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Tuesday, December 7, 2021
Stocks & Shares

Chinese, HK stock markets drop as GDP misses estimates

HK stock markets

China’s GDP grew 4.9 per cent in July-September from a year earlier, the weakest pace since the third quarter of 2020

Mainland Chinese and Hong Kong equity markets dropped after data showed China’s economy grew more slowly than expected in the third quarter, weighing on regional stocks, although losses were capped by hopes of support from policymakers.

China’s gross domestic product (GDP) grew 4.9 per cent in July-September from a year earlier, the weakest pace since the third quarter of 2020, as China grappled with power shortages, supply bottlenecks and sporadic COVID-19 outbreaks as well as rising jitters over the property sector.

Chinese blue chips were down 1.53 per cent and the Hong Kong benchmark declined 0.56 per cent, although most of the falls came right after the bell, prior to the release of the data.

In response to the ugly growth numbers we expect in the coming months, we think policymakers will take more steps to shore up growth, said Louis Kuijs, head of Asia economics at Oxford Economics.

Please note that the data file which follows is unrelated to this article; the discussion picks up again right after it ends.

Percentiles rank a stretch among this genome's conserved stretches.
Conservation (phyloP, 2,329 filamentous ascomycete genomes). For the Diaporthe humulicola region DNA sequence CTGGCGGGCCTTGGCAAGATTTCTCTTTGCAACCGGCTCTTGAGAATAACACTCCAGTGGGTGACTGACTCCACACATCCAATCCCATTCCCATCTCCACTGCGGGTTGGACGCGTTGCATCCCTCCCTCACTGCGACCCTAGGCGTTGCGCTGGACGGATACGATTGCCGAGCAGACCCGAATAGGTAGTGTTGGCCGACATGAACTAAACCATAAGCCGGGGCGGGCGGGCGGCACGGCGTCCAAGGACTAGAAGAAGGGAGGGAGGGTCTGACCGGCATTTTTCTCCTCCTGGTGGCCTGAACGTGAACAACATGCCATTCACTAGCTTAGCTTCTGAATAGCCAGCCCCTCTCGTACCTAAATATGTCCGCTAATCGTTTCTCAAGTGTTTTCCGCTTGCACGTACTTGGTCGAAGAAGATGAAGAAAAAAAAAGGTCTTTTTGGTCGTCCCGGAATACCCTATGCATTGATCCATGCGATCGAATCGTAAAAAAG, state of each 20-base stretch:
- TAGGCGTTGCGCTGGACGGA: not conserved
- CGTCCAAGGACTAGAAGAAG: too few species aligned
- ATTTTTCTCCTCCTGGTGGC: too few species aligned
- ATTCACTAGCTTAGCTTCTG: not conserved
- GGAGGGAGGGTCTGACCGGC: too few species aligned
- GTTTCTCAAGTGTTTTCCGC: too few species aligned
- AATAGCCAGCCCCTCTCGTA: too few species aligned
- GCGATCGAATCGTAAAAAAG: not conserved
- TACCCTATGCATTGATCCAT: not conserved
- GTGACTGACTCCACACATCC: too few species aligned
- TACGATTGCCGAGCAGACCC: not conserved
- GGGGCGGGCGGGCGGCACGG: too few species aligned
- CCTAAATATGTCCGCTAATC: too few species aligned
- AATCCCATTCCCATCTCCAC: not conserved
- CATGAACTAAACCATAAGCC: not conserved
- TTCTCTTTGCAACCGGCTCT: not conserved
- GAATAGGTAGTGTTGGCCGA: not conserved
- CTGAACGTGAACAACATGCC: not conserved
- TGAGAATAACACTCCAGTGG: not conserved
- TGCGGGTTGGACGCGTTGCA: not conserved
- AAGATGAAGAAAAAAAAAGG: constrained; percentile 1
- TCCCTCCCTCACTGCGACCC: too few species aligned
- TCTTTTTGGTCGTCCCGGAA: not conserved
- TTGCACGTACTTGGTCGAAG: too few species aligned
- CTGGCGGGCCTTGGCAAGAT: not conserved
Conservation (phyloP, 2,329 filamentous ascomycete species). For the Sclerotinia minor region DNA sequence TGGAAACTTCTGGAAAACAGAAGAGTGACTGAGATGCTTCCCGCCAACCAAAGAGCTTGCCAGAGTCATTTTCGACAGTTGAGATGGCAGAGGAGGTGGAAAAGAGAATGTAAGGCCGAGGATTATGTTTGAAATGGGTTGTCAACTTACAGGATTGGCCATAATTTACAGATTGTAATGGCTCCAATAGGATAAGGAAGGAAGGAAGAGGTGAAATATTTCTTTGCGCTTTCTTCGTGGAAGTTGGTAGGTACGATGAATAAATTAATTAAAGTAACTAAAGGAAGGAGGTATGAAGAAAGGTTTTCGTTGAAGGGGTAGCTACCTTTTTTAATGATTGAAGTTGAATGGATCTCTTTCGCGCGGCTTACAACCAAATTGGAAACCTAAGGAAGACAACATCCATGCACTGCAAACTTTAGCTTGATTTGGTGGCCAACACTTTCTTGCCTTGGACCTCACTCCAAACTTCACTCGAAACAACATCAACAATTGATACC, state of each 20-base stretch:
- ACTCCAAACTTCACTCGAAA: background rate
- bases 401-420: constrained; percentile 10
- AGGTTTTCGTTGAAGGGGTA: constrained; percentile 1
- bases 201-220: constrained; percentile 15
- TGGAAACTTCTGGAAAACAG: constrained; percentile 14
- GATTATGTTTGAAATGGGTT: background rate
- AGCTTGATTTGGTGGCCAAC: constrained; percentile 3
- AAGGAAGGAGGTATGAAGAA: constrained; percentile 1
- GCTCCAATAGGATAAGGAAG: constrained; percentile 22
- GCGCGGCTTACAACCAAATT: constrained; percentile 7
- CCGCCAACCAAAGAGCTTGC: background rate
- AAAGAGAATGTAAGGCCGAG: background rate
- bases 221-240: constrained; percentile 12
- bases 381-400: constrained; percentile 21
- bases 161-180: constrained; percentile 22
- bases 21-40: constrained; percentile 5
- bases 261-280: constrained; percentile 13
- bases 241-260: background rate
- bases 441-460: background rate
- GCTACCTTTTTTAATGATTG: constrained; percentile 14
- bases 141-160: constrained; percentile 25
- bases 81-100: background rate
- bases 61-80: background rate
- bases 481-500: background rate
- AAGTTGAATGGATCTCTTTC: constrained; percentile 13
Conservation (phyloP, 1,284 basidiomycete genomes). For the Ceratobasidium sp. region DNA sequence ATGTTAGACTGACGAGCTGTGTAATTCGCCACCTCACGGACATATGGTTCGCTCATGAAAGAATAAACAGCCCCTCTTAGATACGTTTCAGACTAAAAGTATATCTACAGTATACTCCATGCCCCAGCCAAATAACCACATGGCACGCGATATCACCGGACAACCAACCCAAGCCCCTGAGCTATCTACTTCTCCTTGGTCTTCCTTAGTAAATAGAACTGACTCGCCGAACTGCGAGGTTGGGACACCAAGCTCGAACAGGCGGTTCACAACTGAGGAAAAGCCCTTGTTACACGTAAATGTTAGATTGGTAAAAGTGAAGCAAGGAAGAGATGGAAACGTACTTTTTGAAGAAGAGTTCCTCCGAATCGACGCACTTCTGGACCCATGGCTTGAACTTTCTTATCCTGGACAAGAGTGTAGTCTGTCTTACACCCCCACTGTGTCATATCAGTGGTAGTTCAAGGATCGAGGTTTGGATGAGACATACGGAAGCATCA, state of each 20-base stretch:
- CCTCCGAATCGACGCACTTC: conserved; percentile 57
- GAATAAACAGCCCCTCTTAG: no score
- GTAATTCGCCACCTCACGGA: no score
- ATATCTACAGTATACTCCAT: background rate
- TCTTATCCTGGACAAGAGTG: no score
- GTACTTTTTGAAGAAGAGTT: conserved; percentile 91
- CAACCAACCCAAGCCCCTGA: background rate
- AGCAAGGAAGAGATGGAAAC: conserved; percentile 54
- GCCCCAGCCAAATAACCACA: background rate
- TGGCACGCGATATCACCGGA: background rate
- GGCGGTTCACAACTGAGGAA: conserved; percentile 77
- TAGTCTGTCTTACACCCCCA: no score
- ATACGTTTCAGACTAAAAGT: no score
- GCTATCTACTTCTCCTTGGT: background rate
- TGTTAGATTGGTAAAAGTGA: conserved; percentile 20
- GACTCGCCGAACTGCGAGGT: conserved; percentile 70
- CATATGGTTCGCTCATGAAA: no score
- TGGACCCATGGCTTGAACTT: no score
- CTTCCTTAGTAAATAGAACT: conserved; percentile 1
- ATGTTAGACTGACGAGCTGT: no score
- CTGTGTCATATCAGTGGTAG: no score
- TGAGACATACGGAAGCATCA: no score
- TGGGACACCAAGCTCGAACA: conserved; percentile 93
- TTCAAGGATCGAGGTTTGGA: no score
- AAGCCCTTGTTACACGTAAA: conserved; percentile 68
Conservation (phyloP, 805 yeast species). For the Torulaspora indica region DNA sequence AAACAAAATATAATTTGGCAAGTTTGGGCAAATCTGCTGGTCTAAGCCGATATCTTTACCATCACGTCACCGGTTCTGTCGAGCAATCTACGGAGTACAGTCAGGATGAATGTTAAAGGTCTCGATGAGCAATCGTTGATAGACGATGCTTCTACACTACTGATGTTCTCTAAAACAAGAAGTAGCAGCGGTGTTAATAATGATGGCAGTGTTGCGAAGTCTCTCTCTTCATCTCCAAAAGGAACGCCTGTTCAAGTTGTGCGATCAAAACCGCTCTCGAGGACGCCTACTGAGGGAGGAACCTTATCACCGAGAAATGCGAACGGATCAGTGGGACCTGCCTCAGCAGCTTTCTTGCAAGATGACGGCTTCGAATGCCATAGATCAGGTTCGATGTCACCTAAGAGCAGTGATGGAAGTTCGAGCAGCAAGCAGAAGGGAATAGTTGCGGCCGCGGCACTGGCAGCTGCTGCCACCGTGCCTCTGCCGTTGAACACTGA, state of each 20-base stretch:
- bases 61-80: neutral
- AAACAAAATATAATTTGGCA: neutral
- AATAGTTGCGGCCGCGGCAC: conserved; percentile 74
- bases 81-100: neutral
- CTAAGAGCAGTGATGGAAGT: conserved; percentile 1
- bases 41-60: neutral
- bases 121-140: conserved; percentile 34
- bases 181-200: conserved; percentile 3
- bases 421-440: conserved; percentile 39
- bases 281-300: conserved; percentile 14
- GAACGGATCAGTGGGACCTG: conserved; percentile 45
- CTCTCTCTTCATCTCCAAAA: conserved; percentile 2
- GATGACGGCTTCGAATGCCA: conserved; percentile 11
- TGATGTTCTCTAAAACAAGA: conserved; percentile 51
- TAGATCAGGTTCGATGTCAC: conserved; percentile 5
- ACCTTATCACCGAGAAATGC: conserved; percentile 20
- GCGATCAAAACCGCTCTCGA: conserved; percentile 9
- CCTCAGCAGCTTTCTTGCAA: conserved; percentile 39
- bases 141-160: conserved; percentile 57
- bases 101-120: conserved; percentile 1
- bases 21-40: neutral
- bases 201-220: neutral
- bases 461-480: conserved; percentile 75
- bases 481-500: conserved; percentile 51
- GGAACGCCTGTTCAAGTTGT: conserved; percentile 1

The electricity shortages and production cuts will become less of a problem later in Q4. In line with our expectation, senior policymakers have started to stress growth and we expect them to start calling for the pursuit of climate targets on a more measured timeline, he said.

The weaker-than expected data weighed on regional benchmarks.

MSCI’s broadest index of Asia-Pacific shares outside Japan was last down 0.2 per cent, while Japan’s Nikkei shed 0.3 per cent.

The Asian declines come after stocks globally finished last week in a bullish mood posting their best day in five months on Friday as strong US corporate earnings reports fuelled optimism about the economy, although firm oil prices kept inflation risks alive and lifted government bond yields.

Investors, meanwhile, continue to fret over inflation, driven by a reopening from COVID-19 and supply chain issues, said Shane Oliver, chief economist at AMP, pointing as an example to New Zealand, which on Monday reported a 2.2 per cent rise in its consumer price index in the third quarter, the fastest pace in more than a decade.

But in the last two weeks share markets have been shrugging off most things, he said.

Analysts at CBA said as inflation pressure builds, they expect US rates to rise, supporting the US dollar which “has further upside on our view”.

The yield on benchmark 10-year Treasury notes rose as high as 1.5930 per cent on Monday, heading back towards the four-month high of 1.6310 per cent hit early on Tuesday, before a wobble later in the week.

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